De Povos Indígenas no Brasil


Brazil's urban Indians confront city life head on, with headdress off


Autor: James Young

Fonte: Al Jazzera America -

BELO HORIZONTE, Brazil - The bow and arrow, recipes for plant-based medicines and traditional headdress hanging on the walls contrast sharply with the jumble of office blocks visible through an open window and the industrial clank of a nearby train transporting iron ore from a mine outside the city. The Center for Urban Indians, a resource center and meeting space, is housed in a cramped room in a drab two-story building on one of the busiest streets of this sprawling city in the southeast of Brazil.

"Everything changed when we arrived in the city," said Paulinho Aranã, 54, who along with 14 family members moved to Belo Horizonte from the Jequitinhonha Valley in the north of the state of Minas Gerais in 1979. "We had grown up in the forest. The only thing we knew was animals, not cars or planes."

"The first time I had an electric shower, I was terrified that the water would be electrified," remembered Juliana Pataxó, 35. "So I'd fill a bucket with water and take it into the bathroom and use that instead. When my cousins asked me what I was doing, I'd lie and say it was to clean the bathroom afterward."

Araña and Pataxó - both leaders at the center - are two of more than 315,000 of Brazil's approximately 817,900 indigenous people who live in urban areas.

"Many come for work or for health care," said Pablo Camargo, a historian and representative of the Minas Gerais branch of FUNAI, the National Indian Foundation of the Brazilian Government. "Also, life on Indian territories can be difficult. Many are small, and old ways of life such as hunting and fishing are no longer practical. Social problems such as alcoholism and unemployment are common. And today younger indigenous people have access to technology and so are becoming more and more interested in what the cities have to offer."

The profile of urban Indian populations can vary greatly from city to city, with indigenous culture enjoying greater visibility in the more remote north and west of Brazil. In the vast cities of the prosperous south and southeast of the country, such as Rio de Janeiro, São Paulo and Belo Horizonte, however, urban Indians often struggle to be seen and heard.

"In cities like Manaus [in the north of Brazil], where the indigenous population is greater, people are more used to the situation," said Mario Fundaro, a director of GVC, an Italian nongovernmental organization that produced a study of urban Indians in 2012 in partnership with Belo Horizonte's federal university. "But in other cities, Indians can suffer a form of triple discrimination - from the nonindigenous Brazilians around them, from public institutions and from the communities they left behind, who feel that they have abandoned the struggle for rights and land."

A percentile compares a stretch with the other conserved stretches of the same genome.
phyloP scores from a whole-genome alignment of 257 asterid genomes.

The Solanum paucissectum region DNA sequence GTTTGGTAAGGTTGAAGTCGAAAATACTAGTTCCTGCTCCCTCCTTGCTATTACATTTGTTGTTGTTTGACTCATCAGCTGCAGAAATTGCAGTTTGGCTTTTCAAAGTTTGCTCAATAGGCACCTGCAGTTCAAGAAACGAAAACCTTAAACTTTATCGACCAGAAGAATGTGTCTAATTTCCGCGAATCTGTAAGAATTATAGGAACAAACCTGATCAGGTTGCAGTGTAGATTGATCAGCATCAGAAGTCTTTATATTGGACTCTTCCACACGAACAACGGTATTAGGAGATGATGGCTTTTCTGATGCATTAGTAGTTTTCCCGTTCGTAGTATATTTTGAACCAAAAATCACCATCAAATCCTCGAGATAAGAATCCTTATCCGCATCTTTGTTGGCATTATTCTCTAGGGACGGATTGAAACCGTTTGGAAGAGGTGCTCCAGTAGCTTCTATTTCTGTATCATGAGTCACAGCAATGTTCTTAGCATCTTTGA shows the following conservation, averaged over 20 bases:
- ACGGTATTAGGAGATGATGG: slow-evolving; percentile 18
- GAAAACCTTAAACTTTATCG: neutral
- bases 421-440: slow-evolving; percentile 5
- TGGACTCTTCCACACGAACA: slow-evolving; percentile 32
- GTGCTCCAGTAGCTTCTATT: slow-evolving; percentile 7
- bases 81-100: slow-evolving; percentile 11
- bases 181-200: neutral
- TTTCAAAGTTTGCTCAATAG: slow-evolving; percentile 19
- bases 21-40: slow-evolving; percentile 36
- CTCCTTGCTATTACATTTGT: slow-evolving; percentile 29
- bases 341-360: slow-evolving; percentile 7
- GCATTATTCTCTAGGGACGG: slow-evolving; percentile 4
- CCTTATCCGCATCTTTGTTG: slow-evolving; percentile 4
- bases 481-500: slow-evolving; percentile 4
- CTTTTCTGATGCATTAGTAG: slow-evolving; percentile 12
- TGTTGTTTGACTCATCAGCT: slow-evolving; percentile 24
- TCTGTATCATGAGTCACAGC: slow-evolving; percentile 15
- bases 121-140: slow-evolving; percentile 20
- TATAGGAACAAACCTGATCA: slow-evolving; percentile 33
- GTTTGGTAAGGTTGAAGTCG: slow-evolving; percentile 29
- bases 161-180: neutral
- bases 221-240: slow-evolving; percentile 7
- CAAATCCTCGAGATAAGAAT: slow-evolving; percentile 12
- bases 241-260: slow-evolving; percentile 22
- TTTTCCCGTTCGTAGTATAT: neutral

According to the 2010 Brazilian census, only 6 percent of self-declared indigenous people in Belo Horizonte have a university degree, and the majority of those with jobs are employed in low-paid or informal positions.

Pataxó, a secretary, and Aranã, a security guard, have experienced the discrimination Brazil's urban Indians face.

"Once I had an interview for a receptionist job," said Pataxó. "I'd taken a course in office administration, and after the interview, they told me I could start the next day. But when I got home, they called me, and the guy asked me if I was of Indian descent. When I said yes, he said he was sorry but the position had already been filled. They thought that because I'm indigenous I can't think properly and I'm lazy and that I wouldn't know how to deal with clients or speak well."

Another problem the country's urban indigenous face is preserving their culture amid the pressures of city life, surrounded by fellow Brazilians who may have little awareness of their traditions.

"Once we were going by bus to take part in an event dressed in traditional costume," said Pataxó. "The men were bare-chested, and the driver said we couldn't get on because on buses in Belo Horizonte you have to wear a shirt. I think he only let us on because there were 10 of us and we had bows and arrows."

"Indians are further behind than Afro-Brazilians," said Aranã. "If you discriminate against an Afro-Brazilian today, you know he or she will react, but the Indian generally ignores it. But these days, there are more indigenous lawyers, more of us at university, more doctors. It's a big step forward for us. They can represent us. Otherwise, we're invisible."

Bartolomeu Pankararu, 23, is one such step forward. He is from the village of Brejo dos Padres in the Pankararu Terra Indígena, or indigenous territory, near the town of Petrolina in the northeastern state of Pernambuco, and went to Belo Horizonte to study social sciences at the federal university. He won his place after taking a special entrance exam for indigenous people offered by Brazilian federal universities along with a quota of places reserved for indigenous students. He does not, however, intend to stay in the city any longer than necessary.